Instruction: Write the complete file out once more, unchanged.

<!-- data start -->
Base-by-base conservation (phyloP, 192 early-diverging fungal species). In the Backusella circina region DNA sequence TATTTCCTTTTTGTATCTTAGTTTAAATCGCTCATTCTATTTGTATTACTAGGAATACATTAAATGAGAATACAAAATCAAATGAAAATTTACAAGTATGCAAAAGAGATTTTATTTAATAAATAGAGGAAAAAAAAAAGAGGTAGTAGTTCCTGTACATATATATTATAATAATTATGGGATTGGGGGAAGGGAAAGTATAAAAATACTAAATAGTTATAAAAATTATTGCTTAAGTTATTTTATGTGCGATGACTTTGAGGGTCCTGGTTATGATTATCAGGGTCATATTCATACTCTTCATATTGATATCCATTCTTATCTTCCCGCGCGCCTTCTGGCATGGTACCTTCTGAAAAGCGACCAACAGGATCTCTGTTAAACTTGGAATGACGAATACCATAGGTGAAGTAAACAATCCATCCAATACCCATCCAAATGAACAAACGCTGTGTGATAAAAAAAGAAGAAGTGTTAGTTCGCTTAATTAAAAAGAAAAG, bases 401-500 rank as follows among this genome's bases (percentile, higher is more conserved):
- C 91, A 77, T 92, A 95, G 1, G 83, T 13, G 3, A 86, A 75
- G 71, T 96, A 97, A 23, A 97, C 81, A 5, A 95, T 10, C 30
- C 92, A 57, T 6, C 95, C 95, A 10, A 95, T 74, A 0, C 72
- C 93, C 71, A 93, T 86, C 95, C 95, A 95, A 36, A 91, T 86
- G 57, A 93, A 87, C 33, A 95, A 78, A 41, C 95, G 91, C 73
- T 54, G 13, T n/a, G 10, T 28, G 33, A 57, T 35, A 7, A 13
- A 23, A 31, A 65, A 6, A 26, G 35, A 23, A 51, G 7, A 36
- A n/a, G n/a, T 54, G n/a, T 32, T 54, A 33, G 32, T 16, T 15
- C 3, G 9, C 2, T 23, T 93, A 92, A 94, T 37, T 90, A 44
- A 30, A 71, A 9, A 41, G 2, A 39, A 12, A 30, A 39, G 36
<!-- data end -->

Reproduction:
Base-by-base conservation (phyloP, 192 early-diverging fungal species). In the Backusella circina region DNA sequence TATTTCCTTTTTGTATCTTAGTTTAAATCGCTCATTCTATTTGTATTACTAGGAATACATTAAATGAGAATACAAAATCAAATGAAAATTTACAAGTATGCAAAAGAGATTTTATTTAATAAATAGAGGAAAAAAAAAAGAGGTAGTAGTTCCTGTACATATATATTATAATAATTATGGGATTGGGGGAAGGGAAAGTATAAAAATACTAAATAGTTATAAAAATTATTGCTTAAGTTATTTTATGTGCGATGACTTTGAGGGTCCTGGTTATGATTATCAGGGTCATATTCATACTCTTCATATTGATATCCATTCTTATCTTCCCGCGCGCCTTCTGGCATGGTACCTTCTGAAAAGCGACCAACAGGATCTCTGTTAAACTTGGAATGACGAATACCATAGGTGAAGTAAACAATCCATCCAATACCCATCCAAATGAACAAACGCTGTGTGATAAAAAAAGAAGAAGTGTTAGTTCGCTTAATTAAAAAGAAAAG, bases 401-500 rank as follows among this genome's bases (percentile, higher is more conserved):
- C 91, A 77, T 92, A 95, G 1, G 83, T 13, G 3, A 86, A 75
- G 71, T 96, A 97, A 23, A 97, C 81, A 5, A 95, T 10, C 30
- C 92, A 57, T 6, C 95, C 95, A 10, A 95, T 74, A 0, C 72
- C 93, C 71, A 93, T 86, C 95, C 95, A 95, A 36, A 91, T 86
- G 57, A 93, A 87, C 33, A 95, A 78, A 41, C 95, G 91, C 73
- T 54, G 13, T n/a, G 10, T 28, G 33, A 57, T 35, A 7, A 13
- A 23, A 31, A 65, A 6, A 26, G 35, A 23, A 51, G 7, A 36
- A n/a, G n/a, T 54, G n/a, T 32, T 54, A 33, G 32, T 16, T 15
- C 3, G 9, C 2, T 23, T 93, A 92, A 94, T 37, T 90, A 44
- A 30, A 71, A 9, A 41, G 2, A 39, A 12, A 30, A 39, G 36